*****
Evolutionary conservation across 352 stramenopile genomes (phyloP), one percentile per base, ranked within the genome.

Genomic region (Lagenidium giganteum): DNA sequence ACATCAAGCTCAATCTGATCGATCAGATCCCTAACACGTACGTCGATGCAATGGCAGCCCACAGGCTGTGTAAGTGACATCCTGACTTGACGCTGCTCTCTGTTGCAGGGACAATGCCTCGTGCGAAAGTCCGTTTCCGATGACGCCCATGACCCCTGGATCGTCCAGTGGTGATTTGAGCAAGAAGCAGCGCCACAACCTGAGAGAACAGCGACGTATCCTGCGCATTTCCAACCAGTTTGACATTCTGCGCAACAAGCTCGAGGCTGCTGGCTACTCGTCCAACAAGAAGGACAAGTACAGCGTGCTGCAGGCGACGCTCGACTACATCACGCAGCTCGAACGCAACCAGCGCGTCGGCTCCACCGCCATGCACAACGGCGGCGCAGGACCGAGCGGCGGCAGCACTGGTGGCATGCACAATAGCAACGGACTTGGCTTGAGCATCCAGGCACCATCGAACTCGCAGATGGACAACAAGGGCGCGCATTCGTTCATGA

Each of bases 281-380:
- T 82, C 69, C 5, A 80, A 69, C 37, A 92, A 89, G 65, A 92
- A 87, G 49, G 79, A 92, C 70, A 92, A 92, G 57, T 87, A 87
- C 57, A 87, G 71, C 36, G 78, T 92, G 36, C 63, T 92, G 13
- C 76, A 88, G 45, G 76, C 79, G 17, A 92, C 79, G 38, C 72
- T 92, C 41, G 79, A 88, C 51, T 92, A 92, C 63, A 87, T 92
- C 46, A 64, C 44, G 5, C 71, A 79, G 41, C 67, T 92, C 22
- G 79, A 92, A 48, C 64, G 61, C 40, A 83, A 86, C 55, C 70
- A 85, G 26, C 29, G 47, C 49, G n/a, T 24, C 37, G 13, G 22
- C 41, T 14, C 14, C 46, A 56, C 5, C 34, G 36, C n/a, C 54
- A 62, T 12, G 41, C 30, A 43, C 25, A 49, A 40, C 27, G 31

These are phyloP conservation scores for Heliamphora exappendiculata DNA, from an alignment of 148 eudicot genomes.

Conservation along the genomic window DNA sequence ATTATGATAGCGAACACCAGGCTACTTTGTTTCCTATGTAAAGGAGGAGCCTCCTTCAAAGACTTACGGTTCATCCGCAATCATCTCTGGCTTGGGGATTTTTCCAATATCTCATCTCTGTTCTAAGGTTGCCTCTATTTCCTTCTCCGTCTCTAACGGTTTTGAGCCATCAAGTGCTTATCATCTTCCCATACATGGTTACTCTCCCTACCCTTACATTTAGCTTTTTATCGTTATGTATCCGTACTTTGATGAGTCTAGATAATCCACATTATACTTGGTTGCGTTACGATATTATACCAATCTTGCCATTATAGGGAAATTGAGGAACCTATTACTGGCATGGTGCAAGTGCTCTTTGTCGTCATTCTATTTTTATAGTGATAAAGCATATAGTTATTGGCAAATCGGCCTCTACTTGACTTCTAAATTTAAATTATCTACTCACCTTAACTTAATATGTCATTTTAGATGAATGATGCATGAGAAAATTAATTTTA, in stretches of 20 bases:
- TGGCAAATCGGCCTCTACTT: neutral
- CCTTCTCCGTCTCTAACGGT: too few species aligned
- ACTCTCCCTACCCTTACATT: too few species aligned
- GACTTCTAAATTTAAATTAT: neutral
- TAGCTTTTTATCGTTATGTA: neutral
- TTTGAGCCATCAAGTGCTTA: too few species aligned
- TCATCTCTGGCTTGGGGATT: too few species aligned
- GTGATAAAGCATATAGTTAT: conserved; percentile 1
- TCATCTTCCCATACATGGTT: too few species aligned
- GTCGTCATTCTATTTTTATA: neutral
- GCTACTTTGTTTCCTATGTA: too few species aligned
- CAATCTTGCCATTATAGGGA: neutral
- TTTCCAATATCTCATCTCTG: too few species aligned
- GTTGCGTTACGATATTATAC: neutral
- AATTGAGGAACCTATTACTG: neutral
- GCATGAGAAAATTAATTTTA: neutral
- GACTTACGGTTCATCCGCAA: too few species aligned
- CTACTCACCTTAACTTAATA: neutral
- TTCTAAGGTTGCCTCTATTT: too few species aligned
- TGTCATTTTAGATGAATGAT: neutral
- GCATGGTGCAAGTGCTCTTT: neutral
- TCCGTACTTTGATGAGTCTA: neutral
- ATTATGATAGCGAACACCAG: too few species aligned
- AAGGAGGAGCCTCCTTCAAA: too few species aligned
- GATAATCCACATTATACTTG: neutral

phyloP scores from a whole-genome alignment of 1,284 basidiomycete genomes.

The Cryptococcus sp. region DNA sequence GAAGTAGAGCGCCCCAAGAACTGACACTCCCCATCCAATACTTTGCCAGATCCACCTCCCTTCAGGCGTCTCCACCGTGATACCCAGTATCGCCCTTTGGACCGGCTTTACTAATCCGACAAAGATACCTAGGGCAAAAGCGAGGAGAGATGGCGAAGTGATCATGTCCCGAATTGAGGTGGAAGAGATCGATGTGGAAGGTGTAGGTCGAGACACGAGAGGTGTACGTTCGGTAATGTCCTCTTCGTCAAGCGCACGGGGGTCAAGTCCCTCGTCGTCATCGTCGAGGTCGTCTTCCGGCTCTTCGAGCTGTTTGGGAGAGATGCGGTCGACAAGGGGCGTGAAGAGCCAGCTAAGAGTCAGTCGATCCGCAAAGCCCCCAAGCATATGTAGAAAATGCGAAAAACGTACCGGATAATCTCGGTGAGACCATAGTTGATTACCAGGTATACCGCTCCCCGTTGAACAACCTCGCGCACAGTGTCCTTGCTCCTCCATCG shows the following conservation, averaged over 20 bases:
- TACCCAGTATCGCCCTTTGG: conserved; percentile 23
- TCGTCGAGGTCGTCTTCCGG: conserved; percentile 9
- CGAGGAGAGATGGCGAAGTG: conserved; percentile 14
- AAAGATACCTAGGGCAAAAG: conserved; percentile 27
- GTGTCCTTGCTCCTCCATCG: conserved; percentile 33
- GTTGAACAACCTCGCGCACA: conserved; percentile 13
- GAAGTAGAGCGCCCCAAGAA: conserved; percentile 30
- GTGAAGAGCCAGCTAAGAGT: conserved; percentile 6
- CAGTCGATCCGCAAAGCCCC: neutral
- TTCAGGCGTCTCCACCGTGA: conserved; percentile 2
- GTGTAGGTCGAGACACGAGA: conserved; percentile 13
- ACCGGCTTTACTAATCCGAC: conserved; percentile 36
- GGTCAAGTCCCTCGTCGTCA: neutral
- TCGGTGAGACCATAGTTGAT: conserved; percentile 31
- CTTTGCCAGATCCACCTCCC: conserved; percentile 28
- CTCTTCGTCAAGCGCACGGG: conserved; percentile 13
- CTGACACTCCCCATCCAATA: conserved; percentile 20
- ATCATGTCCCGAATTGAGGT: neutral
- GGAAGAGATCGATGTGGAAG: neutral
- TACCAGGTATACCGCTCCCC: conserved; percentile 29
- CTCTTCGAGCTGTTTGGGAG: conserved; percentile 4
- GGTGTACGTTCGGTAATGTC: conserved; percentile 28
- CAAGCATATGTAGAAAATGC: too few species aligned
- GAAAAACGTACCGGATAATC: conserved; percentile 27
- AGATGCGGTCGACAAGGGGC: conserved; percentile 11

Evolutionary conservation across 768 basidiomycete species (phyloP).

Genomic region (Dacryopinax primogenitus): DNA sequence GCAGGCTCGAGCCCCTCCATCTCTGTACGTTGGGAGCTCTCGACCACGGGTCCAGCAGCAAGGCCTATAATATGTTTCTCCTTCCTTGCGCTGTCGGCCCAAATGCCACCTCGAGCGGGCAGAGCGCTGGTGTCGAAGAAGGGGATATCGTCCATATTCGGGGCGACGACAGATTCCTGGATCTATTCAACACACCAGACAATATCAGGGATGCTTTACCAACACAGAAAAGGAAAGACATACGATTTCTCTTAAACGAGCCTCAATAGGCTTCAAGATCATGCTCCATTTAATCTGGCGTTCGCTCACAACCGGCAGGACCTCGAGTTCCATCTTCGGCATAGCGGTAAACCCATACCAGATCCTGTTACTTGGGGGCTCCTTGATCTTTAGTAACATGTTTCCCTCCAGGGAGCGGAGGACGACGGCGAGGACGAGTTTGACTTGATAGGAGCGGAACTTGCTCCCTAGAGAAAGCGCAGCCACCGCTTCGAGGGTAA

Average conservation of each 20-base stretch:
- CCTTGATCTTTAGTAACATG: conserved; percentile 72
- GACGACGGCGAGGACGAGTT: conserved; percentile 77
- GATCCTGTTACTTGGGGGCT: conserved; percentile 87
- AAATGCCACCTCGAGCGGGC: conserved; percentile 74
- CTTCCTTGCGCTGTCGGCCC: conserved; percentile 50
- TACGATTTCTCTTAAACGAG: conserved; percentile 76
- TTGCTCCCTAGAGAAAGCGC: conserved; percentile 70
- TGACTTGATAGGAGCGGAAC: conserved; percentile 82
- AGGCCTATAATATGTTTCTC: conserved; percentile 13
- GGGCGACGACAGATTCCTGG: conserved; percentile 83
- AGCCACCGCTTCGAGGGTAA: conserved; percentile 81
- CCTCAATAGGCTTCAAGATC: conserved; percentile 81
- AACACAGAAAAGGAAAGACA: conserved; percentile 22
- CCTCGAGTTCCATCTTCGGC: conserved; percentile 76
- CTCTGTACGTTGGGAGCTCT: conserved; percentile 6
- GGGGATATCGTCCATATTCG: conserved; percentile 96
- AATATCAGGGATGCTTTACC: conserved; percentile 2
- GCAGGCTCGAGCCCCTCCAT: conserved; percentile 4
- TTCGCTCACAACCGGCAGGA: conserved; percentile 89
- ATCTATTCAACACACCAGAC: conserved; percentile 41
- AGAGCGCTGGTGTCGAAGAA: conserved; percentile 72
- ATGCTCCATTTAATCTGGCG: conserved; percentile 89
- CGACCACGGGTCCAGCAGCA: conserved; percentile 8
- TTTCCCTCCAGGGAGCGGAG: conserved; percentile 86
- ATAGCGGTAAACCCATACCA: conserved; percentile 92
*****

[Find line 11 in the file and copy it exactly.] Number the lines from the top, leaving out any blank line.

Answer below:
- A 85, G 26, C 29, G 47, C 49, G n/a, T 24, C 37, G 13, G 22